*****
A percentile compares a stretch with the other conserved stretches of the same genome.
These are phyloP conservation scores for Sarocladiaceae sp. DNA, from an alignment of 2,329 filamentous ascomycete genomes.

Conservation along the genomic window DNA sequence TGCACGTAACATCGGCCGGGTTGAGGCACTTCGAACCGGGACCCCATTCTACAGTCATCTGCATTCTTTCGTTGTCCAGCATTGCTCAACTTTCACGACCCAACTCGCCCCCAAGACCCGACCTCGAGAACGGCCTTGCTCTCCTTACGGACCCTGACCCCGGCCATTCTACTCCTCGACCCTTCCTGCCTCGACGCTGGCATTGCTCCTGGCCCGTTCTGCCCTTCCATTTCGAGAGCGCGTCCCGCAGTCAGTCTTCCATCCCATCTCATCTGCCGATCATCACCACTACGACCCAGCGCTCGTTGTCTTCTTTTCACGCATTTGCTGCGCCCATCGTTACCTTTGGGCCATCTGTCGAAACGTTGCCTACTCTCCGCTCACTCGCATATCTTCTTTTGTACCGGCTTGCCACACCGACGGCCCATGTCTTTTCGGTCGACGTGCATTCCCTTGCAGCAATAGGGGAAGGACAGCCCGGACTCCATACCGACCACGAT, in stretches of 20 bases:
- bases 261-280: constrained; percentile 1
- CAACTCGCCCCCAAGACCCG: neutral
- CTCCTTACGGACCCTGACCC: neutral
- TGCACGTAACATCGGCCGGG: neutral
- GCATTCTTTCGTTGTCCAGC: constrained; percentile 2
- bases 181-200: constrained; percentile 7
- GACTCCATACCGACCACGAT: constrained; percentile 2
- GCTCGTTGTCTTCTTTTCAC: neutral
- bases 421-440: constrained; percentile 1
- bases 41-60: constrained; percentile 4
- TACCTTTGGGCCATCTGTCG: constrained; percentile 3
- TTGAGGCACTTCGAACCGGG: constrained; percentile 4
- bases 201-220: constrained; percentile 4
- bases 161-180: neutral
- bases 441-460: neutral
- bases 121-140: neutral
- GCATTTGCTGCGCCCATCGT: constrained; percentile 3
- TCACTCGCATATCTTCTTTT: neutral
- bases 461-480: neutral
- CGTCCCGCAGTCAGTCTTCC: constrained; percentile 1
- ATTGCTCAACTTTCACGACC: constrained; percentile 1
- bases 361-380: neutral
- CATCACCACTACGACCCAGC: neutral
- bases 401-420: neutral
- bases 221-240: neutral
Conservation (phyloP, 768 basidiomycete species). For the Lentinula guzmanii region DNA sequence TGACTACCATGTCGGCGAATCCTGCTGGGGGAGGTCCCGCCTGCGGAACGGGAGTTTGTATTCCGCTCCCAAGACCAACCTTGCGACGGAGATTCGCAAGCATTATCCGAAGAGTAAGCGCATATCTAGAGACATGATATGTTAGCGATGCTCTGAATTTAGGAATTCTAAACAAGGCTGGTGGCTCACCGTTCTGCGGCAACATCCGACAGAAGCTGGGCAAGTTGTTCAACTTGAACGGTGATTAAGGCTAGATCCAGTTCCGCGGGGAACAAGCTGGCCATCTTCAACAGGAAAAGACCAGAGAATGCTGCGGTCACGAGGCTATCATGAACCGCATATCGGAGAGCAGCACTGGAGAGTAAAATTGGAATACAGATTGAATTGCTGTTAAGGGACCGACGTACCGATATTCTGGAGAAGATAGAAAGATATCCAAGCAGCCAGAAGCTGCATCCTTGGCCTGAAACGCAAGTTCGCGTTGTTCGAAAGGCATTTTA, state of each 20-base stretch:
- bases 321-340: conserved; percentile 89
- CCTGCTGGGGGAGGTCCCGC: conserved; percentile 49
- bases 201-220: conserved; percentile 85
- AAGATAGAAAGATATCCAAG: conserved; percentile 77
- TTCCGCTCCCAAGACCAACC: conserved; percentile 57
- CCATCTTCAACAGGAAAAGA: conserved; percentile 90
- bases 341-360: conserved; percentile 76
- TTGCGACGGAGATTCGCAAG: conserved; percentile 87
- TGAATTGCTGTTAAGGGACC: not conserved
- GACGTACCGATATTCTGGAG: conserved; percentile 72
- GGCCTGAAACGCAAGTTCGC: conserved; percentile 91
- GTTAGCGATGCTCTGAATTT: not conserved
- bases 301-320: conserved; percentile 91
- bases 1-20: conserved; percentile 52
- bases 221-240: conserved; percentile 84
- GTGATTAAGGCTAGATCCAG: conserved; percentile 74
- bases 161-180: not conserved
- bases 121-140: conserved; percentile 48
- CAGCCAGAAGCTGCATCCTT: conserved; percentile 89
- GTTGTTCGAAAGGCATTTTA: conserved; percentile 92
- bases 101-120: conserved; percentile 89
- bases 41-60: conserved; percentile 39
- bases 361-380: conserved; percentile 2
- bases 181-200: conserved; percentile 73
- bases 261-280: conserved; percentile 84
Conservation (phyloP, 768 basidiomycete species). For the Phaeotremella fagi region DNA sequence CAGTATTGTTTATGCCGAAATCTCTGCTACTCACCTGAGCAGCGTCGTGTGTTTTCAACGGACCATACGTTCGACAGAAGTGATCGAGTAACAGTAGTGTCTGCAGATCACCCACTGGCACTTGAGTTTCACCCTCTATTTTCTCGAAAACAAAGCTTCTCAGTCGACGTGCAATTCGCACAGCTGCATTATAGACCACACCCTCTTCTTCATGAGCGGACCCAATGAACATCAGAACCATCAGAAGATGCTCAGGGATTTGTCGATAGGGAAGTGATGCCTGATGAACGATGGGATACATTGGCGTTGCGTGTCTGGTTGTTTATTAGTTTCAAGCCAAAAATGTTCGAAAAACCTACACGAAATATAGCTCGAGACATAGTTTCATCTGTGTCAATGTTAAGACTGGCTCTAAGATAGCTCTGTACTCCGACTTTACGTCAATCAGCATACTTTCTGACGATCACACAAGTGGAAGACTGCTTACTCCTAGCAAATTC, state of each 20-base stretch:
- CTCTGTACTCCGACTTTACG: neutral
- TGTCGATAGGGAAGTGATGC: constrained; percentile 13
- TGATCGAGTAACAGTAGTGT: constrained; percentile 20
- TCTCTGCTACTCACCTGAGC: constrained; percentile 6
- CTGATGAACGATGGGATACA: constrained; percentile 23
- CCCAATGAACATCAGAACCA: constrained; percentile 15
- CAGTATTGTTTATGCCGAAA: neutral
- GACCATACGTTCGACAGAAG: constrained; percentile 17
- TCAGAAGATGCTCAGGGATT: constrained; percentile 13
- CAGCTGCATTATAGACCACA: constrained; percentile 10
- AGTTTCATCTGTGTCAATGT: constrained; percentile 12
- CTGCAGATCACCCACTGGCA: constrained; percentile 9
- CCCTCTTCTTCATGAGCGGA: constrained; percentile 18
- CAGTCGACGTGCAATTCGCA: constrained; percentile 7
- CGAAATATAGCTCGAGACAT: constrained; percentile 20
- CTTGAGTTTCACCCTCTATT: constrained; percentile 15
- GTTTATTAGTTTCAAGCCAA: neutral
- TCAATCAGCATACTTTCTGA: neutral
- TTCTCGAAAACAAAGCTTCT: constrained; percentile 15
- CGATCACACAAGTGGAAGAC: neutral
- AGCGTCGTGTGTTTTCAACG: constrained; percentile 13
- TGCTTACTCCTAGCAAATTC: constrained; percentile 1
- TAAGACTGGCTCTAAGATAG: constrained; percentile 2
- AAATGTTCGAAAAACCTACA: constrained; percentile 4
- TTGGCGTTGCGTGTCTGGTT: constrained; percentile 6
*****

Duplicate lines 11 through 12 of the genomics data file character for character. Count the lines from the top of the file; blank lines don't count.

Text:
- GCTCGTTGTCTTCTTTTCAC: neutral
- bases 421-440: constrained; percentile 1